Reflector 14 consists of a plexiglass body 16 whose surface is covered with a reflector coating 18. A photodetector 20 is placed in optical communication with the interior of body 16 for purposes to be described in further detail below. The reflective coating 18 is omitted from a portion of the reflector surface to form a clear aperture 22.
In operation, an original document (not shown) is placed on top of platen 3. Lamp 8, in a timed relation with drum 4, scans platen 3 while reflector 14, moving coextensively with the lamp, directs reflected light towards scan slit 24. A flowing light image of the original document is then projected through lens 5 as a electrostatic latent image on the surface of drum 4.
Referring now to FIG. 2, there is shown a front view of reflector 14. As shown, each facet 14a, 14b, 14c, and 14e are completely covered with reflective coating 18. This coating can be of a specularly reflective material such as aluminum. Facet 14e however, is only partially coated leaving an uncoated, axial strip 22 to serve as the entrance window to incoming radiation from the lamp. According to the construction of reflector 14, facets 14a-14e are designed so as to direct all incident light towards scanning slit 24. The relatively small sample of light enters reflector body 16 through aperture 22. Body 16 can consist of an optically transmissive plastic material such as plexiglass. The incident radiation is reflected from the interior surface of the reflector and scattered at sufficiently large angles so as to propogate along the length of the reflector body. The light is collected at one end by photodetector 20 which is in optical communication with the interior. Detector 20 is therefore sampling the average axial illumination for lamp 12 and generates a signal representative of this level. This signal is transmitted via a feedback circuit (not shown) and used to regulate lamp 12 current, which, in turn, controls lamp output.
It is to be noted that the uniformity of the radiation incident on detector 20 is dependent on the characteristics of the particular lamp and of the reflector body material. For the fluorescent lamp used in the FIG. 1 embodiment, the axial illumination profile of the lamp will show a drop-off in illumination at both ends of the lamp. Aperture 22 could then assume the configuration shown in FIG. 3A so as to "weight" the detector output signal by permitting a greater amount of light to enter the rod interior at both ends.
A second problem is introduced by the fact that the detector is "seeing" the sum of a plurality of light levels, each sum differing from the other in relation to the distance from the detector at their entrance point. Light incident in close proximity to the detector provides a higher signal than a signal incident at the end opposite to the reflector. An aperture shaped as shown in FIG. 3b would therefore "weight" the detector output by permitting a greater amount of light to enter the rod at the opposite end.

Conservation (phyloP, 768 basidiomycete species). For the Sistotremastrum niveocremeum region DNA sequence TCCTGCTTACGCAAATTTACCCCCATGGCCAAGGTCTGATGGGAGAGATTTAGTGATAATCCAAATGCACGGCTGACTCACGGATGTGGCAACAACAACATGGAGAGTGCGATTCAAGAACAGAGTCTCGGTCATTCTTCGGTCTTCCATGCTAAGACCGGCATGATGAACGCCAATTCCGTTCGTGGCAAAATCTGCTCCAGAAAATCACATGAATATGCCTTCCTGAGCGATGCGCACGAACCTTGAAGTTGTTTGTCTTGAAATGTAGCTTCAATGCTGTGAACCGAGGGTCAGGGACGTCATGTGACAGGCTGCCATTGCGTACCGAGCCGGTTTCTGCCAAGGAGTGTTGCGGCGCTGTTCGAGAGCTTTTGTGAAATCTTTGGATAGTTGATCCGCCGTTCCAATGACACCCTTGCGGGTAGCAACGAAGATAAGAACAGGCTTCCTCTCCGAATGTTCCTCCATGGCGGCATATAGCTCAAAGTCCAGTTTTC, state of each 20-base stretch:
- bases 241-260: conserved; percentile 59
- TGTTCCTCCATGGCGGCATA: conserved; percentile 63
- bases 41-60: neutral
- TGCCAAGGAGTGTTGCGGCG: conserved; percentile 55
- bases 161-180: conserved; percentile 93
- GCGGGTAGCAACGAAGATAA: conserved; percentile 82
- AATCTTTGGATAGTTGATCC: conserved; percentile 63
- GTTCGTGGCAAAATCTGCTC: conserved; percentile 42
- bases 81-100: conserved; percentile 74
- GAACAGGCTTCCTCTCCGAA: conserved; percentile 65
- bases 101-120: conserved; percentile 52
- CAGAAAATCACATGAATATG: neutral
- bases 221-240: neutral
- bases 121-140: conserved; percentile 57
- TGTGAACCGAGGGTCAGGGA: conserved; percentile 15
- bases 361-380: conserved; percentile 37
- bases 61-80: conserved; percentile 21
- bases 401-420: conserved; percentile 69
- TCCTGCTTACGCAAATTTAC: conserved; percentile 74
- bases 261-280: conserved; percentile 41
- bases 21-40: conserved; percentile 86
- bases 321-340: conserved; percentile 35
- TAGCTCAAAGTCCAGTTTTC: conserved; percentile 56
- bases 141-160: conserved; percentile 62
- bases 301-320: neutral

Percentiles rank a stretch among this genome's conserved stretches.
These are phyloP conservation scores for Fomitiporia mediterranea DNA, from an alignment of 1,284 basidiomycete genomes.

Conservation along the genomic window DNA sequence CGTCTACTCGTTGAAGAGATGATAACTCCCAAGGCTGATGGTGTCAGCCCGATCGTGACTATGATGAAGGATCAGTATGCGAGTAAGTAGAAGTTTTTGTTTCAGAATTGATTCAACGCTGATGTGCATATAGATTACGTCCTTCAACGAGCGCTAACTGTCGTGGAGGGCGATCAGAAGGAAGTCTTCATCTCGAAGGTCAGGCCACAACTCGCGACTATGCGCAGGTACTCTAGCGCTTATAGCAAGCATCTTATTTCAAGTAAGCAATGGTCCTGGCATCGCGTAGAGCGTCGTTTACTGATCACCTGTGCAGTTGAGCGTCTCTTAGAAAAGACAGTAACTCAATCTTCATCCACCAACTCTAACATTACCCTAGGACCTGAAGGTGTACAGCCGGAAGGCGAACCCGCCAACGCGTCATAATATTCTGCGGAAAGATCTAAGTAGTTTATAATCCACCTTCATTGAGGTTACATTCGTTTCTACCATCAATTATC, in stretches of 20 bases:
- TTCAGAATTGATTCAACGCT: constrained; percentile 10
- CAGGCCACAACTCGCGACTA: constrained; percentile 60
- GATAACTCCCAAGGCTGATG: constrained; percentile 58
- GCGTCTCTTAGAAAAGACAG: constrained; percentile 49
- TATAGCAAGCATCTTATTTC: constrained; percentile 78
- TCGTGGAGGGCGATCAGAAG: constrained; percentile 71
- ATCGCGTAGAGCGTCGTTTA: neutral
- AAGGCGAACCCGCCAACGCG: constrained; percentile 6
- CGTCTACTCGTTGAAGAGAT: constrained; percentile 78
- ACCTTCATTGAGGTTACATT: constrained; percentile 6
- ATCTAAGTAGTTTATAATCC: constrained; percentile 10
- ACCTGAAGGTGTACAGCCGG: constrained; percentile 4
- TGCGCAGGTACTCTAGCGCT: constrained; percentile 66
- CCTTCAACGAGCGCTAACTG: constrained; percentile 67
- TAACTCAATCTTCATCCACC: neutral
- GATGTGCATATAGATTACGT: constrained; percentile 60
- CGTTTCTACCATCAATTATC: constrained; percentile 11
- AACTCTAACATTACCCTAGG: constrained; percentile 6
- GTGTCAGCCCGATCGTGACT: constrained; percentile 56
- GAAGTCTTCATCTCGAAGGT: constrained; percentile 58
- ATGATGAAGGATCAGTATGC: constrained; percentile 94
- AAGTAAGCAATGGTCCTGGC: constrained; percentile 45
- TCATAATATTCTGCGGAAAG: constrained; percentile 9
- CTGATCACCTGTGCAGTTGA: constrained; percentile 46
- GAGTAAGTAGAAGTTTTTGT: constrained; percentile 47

The aperture shown in FIG. 2 is a composite of FIGS. 3a and 3b and thus serve to compensate for both of these identified problems.
The physical construction of body 16 can take several forms depending upon the particular structure of the reflector assembly. For the FIG. 1 and 2 embodiment, instead of the entire interior surface being used to propogate the entering light, the top half 16A could be filled with an opaque substrate having a diffusely reflective interior surface 16B as shown in FIG. 4a. Or, alternatively, as shown in FIG. 4b, a tubular abutting rod 40 could be positioned with an entrance surface adjacent the aperture 22. Rod 40 can be coated with a diffusely reflective material save for the entrance aperture. A particularly efficient material for a rod would be a plastic doped with a fluorescent material. Several suitable materials are disclosed in aforementioned application Ser. No. 257,694. The operation of either of the FIG. 4a, 4b embodiments can be enhanced by placing a mirror or another photodetector, at the end opposite the detector 20.
For any of the above embodiments, the particular light collecting material can easily incorporate a mounting base for the photodetector. Alternatively, the detector can be optically connected to the reflector interior by means of a fiber optics coupling.
|Cited Patent||Filing date||Publication date||Applicant||Title|
|US3926518 *||May 21, 1974||Dec 16, 1975||Xerox Corp||Optical scanning system|
|US4017180 *||Aug 7, 1975||Apr 12, 1977||Adddressograph Multigraph Corporation||Exposure control for copying machine|
|US4124294 *||Dec 19, 1975||Nov 7, 1978||Yoshihiro Nakamura||Light emission regulation device|
|US4124295 *||Feb 2, 1977||Nov 7, 1978||Savin Business Machines Corporation||Background brightness control for document copier|
|US4128329 *||Sep 27, 1976||Dec 5, 1978||Ricoh Company, Ltd.||Apparatus for producing bias voltage for use in electrophotographic copying machines|
|US4190355 *||May 3, 1978||Feb 26, 1980||Xerox Corporation||Facetted reflector|
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|Citing Patent||Filing date||Publication date||Applicant||Title|
|US4533228 *||May 16, 1983||Aug 6, 1985||Olympus Optical Company Ltd.||Optical image projector for projecting an erect positive image of unity magnification and for minimizing degradation in resolution|
|US4594527 *||Oct 6, 1983||Jun 10, 1986||Xerox Corporation||Vacuum fluorescent lamp having a flat geometry|
|US4653904 *||Nov 13, 1985||Mar 31, 1987||Ushio Denki Kabushiki Kaisha||Exposure intensity detecting system for copying machine|
|US4827314 *||Feb 26, 1988||May 2, 1989||Minolta Camera Kabushiki Kaisha||Optical illumination device for use in a copying apparatus|
|US4899040 *||Sep 8, 1988||Feb 6, 1990||Eastman Kodak Company||Light-conditioning apparatus for an image scanner illumination system|
|US5083159 *||May 30, 1991||Jan 21, 1992||Xerox Corporation||Process for initial alignment of document illuminator|
|US6728010 *||Sep 19, 2000||Apr 27, 2004||Kabushiki Kaisha Toshiba||Color image reader for use in image forming apparatus|
|U.S. Classification||355/68, 399/221, 355/1|
|International Classification||G03B27/54, G03B27/72, G03G15/04, G03B27/52, G03G15/043|
|Cooperative Classification||G03G15/043, G03B27/526|
|European Classification||G03B27/52P2M, G03G15/043|
|Mar 15, 1982||AS||Assignment|
Owner name: XEROX CORPORATION, STAMFORD, CT. A CORP. OF N.Y.
Free format text: ASSIGNMENT OF ASSIGNORS INTEREST.;ASSIGNORS:CORONA, STEPHEN C.;URSO, CHARLES J. JR.;REEL/FRAME:003989/0103
Effective date: 19820311
|Mar 17, 1987||FPAY||Fee payment|
Year of fee payment: 4
|Mar 11, 1991||FPAY||Fee payment|
Year of fee payment: 8
|Mar 17, 1995||FPAY||Fee payment|
Year of fee payment: 12